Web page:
Fresh off a defeat to President Donald Trump in their push to stop a border wall, congressional Democrats are back with an immigration reform plan that would have a huge impact on San Antonio, Newsradio 1200 WOAI reports.
The Dream and Promise Act, authored by Reps. Lucille Roybal-Allard (D-CA), Nydia Velázquez (D-NY), and Yvette Clarke (D-NY), would provide permanent status and a pathway to citizenship for Dreamers and Temporary Protected Status holders. It's a combination of the Dream Act and a plan to allow those seeking asylum from war-torn countries to apply for permanent legal status.
There are about 180,000 migrants brought to the U.S. as kids who live in Texas who, and would be impacted by the bill. Ilsy Rivas is one of them. She was born in El Salvador, but was brought to the U.S. when she was six years old, and is allowed to live in Houston under Temporary Protective Status.
"America is my home. It's the only place I know, and the thought of going back to El Salvador is terrifying. For me, it would be going to the unknown."
About 8,500 of those dreamers and TPS holders live in Congressman Joaquin Castro’s 20th congressional district, which runs from San Antonio up I-35 to Austin.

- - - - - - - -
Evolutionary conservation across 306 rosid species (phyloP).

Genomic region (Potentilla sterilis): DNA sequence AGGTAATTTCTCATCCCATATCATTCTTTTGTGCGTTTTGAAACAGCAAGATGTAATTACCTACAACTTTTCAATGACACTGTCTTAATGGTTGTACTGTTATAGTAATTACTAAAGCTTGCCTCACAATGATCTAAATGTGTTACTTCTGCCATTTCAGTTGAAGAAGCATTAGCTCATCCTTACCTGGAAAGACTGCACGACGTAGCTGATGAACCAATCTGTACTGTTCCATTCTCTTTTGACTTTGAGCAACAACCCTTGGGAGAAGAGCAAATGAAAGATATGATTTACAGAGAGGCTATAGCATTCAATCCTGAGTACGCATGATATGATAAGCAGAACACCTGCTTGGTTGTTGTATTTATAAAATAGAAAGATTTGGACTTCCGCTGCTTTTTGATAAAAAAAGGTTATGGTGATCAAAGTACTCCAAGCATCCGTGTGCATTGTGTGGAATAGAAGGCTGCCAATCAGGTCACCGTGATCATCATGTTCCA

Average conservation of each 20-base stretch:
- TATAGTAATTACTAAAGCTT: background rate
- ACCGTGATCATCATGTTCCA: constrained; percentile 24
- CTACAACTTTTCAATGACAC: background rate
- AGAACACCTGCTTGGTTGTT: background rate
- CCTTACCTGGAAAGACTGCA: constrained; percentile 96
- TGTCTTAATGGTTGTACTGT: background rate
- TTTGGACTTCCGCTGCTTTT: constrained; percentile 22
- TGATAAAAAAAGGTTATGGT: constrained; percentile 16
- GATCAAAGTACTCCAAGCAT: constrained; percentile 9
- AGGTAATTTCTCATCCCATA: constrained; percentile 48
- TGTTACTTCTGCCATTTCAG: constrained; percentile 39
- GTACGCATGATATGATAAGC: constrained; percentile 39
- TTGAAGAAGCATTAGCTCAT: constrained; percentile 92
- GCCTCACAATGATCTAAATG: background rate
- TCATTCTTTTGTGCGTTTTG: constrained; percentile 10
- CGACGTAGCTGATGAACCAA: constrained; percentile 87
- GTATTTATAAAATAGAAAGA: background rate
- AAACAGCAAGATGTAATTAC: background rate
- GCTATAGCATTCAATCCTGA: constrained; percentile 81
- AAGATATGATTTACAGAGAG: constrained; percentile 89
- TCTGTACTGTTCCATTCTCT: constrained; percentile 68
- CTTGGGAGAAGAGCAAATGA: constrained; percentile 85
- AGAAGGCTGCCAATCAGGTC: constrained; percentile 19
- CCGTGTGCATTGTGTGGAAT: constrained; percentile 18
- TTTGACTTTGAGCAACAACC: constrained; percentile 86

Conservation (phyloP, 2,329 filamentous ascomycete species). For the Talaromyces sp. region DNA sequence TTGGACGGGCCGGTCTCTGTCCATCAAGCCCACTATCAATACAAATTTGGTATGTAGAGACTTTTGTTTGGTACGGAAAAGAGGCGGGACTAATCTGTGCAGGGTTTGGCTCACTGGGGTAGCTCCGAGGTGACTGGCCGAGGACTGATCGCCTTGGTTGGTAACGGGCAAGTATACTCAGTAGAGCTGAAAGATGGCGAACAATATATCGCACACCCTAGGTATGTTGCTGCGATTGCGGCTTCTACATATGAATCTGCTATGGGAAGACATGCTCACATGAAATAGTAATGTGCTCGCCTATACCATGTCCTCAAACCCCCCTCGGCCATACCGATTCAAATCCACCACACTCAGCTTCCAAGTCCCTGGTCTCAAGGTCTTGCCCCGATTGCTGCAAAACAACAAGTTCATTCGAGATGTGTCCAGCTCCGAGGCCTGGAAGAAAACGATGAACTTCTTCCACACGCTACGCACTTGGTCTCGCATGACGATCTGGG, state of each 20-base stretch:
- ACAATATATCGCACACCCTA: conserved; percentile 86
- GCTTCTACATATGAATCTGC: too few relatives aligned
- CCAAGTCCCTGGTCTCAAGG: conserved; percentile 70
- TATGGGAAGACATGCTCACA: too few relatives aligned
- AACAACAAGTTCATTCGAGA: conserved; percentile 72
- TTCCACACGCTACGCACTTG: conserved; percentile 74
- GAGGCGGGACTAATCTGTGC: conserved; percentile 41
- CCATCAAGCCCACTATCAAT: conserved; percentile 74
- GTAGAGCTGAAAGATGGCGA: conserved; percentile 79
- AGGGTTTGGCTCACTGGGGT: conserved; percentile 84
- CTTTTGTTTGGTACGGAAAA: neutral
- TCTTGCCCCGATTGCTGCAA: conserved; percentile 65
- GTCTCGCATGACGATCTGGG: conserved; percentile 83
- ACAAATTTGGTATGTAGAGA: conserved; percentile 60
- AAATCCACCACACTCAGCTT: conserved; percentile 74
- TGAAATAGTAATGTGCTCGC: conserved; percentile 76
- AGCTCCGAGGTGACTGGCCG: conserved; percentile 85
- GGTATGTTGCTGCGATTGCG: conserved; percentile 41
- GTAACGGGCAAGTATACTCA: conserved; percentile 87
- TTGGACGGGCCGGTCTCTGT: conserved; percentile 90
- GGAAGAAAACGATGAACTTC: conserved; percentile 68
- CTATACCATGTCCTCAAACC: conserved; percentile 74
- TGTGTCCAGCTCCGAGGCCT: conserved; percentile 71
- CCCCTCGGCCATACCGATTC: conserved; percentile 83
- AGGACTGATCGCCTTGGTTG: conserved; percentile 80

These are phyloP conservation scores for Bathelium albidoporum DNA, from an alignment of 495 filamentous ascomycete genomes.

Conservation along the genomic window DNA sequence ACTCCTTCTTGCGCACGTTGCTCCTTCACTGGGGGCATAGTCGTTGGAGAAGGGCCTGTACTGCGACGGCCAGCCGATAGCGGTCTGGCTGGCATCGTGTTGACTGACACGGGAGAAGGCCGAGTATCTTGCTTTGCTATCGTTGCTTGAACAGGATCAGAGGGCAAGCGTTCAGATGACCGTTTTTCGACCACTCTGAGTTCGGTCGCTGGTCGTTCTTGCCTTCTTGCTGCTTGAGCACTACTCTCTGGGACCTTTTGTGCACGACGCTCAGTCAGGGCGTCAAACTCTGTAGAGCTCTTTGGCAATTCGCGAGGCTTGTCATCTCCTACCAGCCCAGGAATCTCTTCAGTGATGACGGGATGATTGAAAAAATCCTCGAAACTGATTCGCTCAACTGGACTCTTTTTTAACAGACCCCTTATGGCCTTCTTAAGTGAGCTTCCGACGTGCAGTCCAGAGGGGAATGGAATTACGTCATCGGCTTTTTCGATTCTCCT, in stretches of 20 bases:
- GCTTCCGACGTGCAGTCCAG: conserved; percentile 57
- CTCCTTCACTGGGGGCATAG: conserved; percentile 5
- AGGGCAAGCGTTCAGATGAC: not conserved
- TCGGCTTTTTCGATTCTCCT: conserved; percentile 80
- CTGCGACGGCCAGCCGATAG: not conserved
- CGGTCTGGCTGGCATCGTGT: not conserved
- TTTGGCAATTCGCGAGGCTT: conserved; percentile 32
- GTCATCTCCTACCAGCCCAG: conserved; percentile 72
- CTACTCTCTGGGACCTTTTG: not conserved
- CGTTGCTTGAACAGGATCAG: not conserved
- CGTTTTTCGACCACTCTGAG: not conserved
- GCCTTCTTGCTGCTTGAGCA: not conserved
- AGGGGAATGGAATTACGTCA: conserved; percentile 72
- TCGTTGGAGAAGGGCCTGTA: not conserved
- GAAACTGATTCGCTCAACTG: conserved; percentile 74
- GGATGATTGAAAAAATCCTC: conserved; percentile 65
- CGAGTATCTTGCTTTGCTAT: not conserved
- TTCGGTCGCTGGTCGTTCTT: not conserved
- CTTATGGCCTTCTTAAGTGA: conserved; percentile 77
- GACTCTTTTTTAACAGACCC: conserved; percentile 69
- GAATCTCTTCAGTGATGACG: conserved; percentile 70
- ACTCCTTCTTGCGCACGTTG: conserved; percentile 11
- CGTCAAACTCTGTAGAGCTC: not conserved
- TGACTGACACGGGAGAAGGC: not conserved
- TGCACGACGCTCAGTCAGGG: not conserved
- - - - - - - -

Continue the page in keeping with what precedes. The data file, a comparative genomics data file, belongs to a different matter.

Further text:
"An overwhelming majority of Texans and Americans support the dream act. We know the support is across party lines," he says. "Unfortunately for the past several years, they have been living in a legal limbo."
Nationwide, a study by the Center for American Progress estimates that 2.5 million Dreamers and Temporary Protected Status holders would be eligible for protection under the Act. Their households contribute $75.4 billion in spending power and pay $27.1 billion in annual taxes.
The average TPS recipient has lived in the United States for 22 years, while the average Dreamer who received Deferred Action for Childhood Arrivals (DACA) status came to the United States at age 6.
Even if the bill passes the Democrat-controlled House, it has little chance of survival. President Trump has already moved to end the DACA program, which Dreamers from deportation. The Temporary Protective Status program is also being phased out as well.
The authors, speaking at a press conference this week, say the will push forward. Rep. Velázquez told reporters these migrants need protection.
"We are not going to allow Donald Trump to send them back, and we are not going to ask them to live in a constant state of fear and uncertainty."